I’m just gonna dive right into this post and say that if you love peanut butter and the magical marriage of kinda sweet, kinda salty, then you absolutely must try this recipe. This is my take on Ace’s Peanut Butter Cookie Dough Balls, which I’d been spending far too much money on at the F.O.G store in Richmond (not because they’re stupidly expensive, but because I’d buy several of them several times weekly) before I decided to make my own version.
I’m racking my brain for something creative to write here, but with two group assignments (kill me) looming and three weeks worth of lectures to catch up on, I think my mental efforts best be redirected. So all I’ll say is that these balls are a cheap, no bake, vegan, one bowl, ready-in-moments and virtually mess free job (unless you’re a total klutz like me and trip over absolutely nothing, spilling a kilo of coconut flour on the floor).
Oh and I’ll make and hand deliver a quadruple batch (and throw a few bear hugs and kisses in) for whoever offers to write one of my assignments for me, preferably the “evaluation of statistical analysis on taste receptor gene studies” one (like I said, kill me).
1 cup (235g) natural unsalted crunchy peanut butter
4 tbs (30g) chia seeds
4tbs (70g) pure maple syrup or coconut nectar
3 tbs (35g) activated buckinis
Generous pinch of fine sea salt
For rolling: ground cinnamon, fine sea salt and coconut sugar
Make chia flour by putting seeds into a coffee grinder or blender and pulsing until they’re finely ground
Combine all ingredients in a bowl with a wooden spoon, then mix with your hands if needed, ensuring all the ingredients are incorporated evenly. Keep mixing until the chia flour has absorbed most of the moisture and a dough-like consistency forms
In a little bowl, combine 1 tbs coconut sugar, 1/2 tsp ground cinnamon, and a pinch of salt
Divide dough into 10 even portions, then roll into balls with your palms. Lightly roll each ball in cinnamon sugar mixture to coat, then place on a lined tray and allow to set in the freezer for one hour. Store in an airtight container in the fridge for softer balls, or in the freezer for firmer balls. I prefer them firm (trying really hard not to sound creepy here).
Hey YOU! I’ve been doing some pretty extensive research over the last few years (thanks to findings and publications by a bunch of mega brainy gut experts), and I’ve recently decided to join the glutard (AKA gluten free) crusade. As such, all recipes containing gluten on my site that were written prior to 2018 are currently under reconstruction as I strive to make them all gluten free. Keep watching this space because I’ll be delving into my reasons for going completely gluten free at a later date, but all I’ll say for now is that I want my recipes to be as friendly to your gut –and the trillions of incredible microbes that inhabit it– as possible, so that you can kick your digestive issues to the curb and get back to devouring caramelised onion, apples and bulk avocado again.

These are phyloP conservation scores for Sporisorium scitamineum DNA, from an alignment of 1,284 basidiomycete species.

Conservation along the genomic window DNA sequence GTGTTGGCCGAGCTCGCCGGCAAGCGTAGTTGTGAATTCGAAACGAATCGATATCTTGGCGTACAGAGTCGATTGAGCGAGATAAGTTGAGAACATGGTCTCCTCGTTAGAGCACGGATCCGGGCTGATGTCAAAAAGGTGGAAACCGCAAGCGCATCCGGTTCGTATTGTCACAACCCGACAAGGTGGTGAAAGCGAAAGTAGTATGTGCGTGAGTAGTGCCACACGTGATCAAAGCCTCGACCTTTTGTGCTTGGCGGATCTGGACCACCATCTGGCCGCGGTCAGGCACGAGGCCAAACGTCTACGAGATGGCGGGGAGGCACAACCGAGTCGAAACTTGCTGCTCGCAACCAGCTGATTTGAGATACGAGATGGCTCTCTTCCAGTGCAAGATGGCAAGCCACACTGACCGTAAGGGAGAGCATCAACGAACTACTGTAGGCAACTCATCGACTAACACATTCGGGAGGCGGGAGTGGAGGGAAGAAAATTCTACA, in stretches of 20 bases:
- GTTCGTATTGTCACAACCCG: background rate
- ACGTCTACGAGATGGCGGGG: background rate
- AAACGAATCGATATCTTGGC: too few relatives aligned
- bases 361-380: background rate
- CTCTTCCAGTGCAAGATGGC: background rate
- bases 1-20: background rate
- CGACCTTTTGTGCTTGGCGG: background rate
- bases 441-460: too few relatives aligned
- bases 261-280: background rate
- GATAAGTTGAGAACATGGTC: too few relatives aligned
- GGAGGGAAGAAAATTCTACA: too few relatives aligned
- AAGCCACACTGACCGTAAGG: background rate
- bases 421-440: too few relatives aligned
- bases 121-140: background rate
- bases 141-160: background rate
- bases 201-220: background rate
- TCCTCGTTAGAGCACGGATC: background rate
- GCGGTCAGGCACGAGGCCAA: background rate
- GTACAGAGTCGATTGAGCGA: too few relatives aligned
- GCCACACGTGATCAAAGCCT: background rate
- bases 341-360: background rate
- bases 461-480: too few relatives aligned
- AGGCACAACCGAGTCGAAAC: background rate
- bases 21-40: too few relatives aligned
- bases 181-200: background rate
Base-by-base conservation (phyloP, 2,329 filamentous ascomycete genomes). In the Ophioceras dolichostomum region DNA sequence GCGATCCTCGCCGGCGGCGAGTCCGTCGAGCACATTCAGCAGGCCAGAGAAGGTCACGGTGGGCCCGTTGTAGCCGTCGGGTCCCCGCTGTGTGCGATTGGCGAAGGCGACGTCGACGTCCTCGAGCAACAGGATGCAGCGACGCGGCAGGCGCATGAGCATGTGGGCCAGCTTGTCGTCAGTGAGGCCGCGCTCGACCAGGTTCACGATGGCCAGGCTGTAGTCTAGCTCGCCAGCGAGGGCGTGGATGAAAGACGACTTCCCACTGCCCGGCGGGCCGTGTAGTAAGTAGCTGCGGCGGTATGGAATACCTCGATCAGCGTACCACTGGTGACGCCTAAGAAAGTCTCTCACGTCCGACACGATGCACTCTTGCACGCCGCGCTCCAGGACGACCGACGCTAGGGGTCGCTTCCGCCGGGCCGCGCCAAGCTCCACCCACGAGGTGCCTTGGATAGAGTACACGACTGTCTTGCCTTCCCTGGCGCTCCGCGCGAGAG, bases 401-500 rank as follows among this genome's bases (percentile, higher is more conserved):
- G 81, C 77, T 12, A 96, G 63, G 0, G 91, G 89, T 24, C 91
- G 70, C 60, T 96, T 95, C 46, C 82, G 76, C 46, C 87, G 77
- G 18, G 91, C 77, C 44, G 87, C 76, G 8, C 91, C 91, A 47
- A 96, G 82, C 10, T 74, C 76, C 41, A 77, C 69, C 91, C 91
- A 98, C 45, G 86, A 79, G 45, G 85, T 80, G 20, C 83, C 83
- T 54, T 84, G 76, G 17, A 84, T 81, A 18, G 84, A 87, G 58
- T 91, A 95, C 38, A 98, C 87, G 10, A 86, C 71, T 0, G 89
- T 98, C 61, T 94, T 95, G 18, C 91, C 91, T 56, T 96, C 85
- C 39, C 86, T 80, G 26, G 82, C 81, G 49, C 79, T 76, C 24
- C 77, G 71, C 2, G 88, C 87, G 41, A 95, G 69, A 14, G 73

Just to throw another spanner in, THIS particular recipe is an exception to the above – I’ve personally never eaten a GF/yeast free hot cross bun that I’ve remotely enjoyed, and I’m too happy with this recipe to delete it or butcher it with alterations. Besides, HCB’s are supposed to be a treat anyway. Sufficiently justified? K cool.
By the way, if anyone has ever made or bought a HCB that is genuinely healthy, gluten free, yeast free and FODMAP friendly, I’d LOVE to hear from you. But until then…
So it’s 5pm on Easter Sunday which means two things: a) I’m in a scalloped potato/cheesecake/giant Kinder Surprise/chocolate tart-induced coma and literally typing this post through one half-opened eye, and b) it’s definitely a tad late to be posting a hot cross bun recipe. That said, ‘a tad late’ is how I go about life in general, and this recipe is too good to wait until next year to post. Besides, who doesn’t love a fresh-outta-the-oven hot cross bun at any time of year? If it’s acceptable now-days to eat HCB’s from Boxing Day until Easter Sunday, it should be acceptable to enjoy them for a few (or many) months afterward, too.
These hot X babies do contain a little more sugar than my usual recipes (in the form of coconut sugar & dried fruit), but I really wanted them to taste and feel as close to the real deal as possible. They’ve got just the right balance of sweetness and spice, and the spelt flour lends a wonderful nuttiness and dense texture. What’s more, they’ll fill your home with the most beauuuuuuutiful aroma – the smell of any kind of bread baking in the oven is magic, but the notes of cinnamon, ginger, allspice and orange in these buns will take you to a whole new level of aromatic heaven.